Francis Marion, Chapter III, Campaign of 1781, part 2

Col. Watson was considered by the British one of their best partisans; yet we have seen how he was foiled. Had his regiment attempted, as was no doubt intended, to ford the river at the lower bridge, they would have found the passage narrow, and the river at that time deep; or had he undertaken …

Continue reading ‘Francis Marion, Chapter III, Campaign of 1781, part 2’ »

Francis Marion, Chapter III, Campaign of 1781, part 1

The year 1781 commenced under auspices more propitious than those of the last year. The British had exercised so much oppression and rapacity over all those who would not join them, and so much insolence over those who did, and were in the least suspected, that the people of South Carolina found there was no …

Continue reading ‘Francis Marion, Chapter III, Campaign of 1781, part 1’ »

Siege of Ninety-Six

From Diary of the American Revolution, Vol II.  Compiled by Frank Moore and published in 1859. June 22.—Information being received that Lord Rawdon had received a reinforcement from England, and that he was advancing to the relief of Ninety-Six, General Greene determined to make an attack upon the British fortifications, before he raised the siege, …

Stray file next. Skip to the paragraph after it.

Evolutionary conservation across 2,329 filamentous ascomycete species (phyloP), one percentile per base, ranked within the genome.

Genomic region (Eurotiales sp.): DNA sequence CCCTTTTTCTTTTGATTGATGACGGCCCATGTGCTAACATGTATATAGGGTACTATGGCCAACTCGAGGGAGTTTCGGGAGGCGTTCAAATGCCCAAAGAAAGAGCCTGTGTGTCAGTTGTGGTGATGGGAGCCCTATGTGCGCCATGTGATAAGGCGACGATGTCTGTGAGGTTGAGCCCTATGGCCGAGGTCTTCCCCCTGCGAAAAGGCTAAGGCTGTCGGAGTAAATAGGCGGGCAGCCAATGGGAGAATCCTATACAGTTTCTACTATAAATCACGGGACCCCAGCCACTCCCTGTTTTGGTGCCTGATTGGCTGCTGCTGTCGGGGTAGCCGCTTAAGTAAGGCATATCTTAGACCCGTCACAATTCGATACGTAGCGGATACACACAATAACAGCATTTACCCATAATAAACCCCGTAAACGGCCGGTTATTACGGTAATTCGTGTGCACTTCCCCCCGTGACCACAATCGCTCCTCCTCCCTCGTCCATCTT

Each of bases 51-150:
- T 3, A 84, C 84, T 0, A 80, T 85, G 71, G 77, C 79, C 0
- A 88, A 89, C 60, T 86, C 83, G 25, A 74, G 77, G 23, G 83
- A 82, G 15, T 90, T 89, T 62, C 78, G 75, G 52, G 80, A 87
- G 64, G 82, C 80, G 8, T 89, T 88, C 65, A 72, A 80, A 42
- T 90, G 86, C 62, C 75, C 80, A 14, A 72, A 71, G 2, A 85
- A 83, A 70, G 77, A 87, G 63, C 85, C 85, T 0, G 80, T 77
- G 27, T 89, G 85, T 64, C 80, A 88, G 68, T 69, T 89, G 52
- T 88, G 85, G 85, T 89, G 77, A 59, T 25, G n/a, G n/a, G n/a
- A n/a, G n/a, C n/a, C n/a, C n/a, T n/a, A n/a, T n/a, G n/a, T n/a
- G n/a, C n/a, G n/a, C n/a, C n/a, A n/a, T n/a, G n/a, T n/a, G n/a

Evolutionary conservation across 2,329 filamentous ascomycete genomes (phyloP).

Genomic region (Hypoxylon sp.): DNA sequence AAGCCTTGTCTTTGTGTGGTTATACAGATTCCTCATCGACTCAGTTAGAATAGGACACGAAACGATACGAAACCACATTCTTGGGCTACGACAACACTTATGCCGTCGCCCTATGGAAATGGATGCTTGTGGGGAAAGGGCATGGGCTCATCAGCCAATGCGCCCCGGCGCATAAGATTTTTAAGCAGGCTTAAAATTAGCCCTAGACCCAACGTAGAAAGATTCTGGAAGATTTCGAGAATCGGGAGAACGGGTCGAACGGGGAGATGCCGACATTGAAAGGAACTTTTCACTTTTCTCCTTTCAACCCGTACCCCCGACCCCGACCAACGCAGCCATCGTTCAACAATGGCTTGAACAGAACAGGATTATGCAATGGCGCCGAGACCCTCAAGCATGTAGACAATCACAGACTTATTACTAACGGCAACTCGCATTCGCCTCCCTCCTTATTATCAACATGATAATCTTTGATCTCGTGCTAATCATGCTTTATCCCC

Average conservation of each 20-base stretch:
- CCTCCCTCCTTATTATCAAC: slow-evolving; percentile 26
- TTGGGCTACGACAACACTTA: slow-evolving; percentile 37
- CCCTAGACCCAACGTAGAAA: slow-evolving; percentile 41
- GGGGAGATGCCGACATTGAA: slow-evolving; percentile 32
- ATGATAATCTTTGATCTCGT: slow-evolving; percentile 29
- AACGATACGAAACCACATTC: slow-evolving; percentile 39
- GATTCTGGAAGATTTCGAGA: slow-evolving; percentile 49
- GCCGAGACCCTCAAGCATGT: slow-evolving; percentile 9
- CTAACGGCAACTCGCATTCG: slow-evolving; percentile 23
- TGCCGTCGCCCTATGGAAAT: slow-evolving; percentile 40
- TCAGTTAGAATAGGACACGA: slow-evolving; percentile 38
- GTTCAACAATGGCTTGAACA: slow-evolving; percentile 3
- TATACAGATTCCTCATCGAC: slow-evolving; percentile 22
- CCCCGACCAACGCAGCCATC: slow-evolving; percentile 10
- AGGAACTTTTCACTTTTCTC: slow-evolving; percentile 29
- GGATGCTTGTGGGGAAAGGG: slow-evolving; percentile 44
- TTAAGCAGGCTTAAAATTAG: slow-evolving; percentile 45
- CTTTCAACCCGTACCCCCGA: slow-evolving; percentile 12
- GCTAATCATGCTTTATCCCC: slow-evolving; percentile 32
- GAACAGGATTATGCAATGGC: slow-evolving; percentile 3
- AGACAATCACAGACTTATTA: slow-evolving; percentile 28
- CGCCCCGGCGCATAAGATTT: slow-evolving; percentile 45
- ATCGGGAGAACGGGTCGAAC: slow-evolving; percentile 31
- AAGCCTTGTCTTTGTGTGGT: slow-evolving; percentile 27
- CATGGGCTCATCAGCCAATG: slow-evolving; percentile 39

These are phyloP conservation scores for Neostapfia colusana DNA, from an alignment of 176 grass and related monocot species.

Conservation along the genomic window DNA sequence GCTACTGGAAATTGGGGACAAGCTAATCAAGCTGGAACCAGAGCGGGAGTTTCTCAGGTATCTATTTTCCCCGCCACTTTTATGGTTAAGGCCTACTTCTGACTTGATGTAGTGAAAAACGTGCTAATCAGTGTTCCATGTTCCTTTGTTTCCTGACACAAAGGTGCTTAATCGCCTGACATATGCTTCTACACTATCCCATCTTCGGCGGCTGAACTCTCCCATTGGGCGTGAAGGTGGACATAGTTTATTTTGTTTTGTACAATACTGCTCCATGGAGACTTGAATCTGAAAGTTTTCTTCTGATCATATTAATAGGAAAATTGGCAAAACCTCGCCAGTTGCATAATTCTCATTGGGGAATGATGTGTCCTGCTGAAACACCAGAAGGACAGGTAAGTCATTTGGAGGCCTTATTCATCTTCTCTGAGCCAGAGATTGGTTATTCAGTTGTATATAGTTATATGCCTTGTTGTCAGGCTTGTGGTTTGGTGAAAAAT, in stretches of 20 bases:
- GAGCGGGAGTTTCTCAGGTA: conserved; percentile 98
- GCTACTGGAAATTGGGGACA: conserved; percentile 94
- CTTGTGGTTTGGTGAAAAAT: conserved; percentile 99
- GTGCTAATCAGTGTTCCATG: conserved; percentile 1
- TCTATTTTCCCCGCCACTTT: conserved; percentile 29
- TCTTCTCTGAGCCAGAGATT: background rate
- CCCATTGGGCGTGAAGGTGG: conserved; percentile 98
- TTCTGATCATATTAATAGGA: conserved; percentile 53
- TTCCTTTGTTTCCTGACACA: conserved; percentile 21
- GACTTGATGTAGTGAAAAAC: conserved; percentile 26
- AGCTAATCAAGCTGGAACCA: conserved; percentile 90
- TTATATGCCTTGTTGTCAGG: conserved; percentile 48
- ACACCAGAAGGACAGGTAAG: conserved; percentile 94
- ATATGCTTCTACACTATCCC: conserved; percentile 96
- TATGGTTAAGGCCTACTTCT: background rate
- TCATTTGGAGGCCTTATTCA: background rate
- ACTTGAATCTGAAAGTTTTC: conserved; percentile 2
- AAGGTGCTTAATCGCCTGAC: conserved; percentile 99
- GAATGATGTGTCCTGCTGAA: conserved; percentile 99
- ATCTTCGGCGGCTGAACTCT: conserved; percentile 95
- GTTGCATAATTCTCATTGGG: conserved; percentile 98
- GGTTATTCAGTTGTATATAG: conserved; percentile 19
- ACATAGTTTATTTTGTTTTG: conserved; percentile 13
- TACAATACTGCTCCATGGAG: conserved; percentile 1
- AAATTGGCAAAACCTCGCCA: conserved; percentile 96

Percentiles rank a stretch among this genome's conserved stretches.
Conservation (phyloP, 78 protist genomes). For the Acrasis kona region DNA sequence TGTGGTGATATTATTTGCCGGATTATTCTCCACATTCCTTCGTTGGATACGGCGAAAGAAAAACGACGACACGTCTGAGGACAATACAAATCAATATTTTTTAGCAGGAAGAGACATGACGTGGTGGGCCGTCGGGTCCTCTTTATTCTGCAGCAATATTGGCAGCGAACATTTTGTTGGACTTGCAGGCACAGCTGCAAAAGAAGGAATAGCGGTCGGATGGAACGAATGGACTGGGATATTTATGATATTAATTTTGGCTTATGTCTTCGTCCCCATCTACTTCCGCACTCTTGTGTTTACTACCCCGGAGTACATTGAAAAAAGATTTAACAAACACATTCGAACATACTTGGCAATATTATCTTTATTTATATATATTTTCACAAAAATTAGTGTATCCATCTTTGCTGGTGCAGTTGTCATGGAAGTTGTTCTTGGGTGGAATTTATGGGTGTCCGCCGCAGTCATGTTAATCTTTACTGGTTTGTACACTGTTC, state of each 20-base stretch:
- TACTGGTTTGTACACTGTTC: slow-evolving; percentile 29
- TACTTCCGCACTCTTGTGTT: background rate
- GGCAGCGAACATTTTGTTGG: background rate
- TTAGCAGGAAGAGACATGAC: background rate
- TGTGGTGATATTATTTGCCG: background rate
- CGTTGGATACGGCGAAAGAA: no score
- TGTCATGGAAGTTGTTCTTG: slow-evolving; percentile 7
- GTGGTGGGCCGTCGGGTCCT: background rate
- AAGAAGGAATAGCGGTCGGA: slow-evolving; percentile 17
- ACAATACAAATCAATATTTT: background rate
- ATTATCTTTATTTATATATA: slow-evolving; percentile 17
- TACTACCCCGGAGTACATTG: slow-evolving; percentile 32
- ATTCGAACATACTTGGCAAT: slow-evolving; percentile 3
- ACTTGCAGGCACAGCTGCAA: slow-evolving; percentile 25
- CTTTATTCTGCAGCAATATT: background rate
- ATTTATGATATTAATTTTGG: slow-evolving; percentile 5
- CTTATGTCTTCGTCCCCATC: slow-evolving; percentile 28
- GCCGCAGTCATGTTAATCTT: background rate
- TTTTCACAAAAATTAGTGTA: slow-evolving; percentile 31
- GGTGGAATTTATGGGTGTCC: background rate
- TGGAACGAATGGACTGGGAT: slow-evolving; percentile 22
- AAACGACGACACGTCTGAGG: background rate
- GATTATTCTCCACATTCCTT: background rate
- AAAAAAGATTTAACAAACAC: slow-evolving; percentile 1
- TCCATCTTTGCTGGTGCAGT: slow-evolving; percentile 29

Continue reading ‘Siege of Ninety-Six’ »

Francis Marion, Personal Correspondence, May-Jun 1781

Gen. Greene to Gen. Marion. Camp, at Cornal’s Creek, May 9, 1781. Dear Sir, I am favoured with yours of the 6th instant. I am sorry the militia are deserting,1 because there is no greater support. If they were influenced by proper principles, and were impressed with a love of liberty and a dread of slavery, …

Continue reading ‘Francis Marion, Personal Correspondence, May-Jun 1781’ »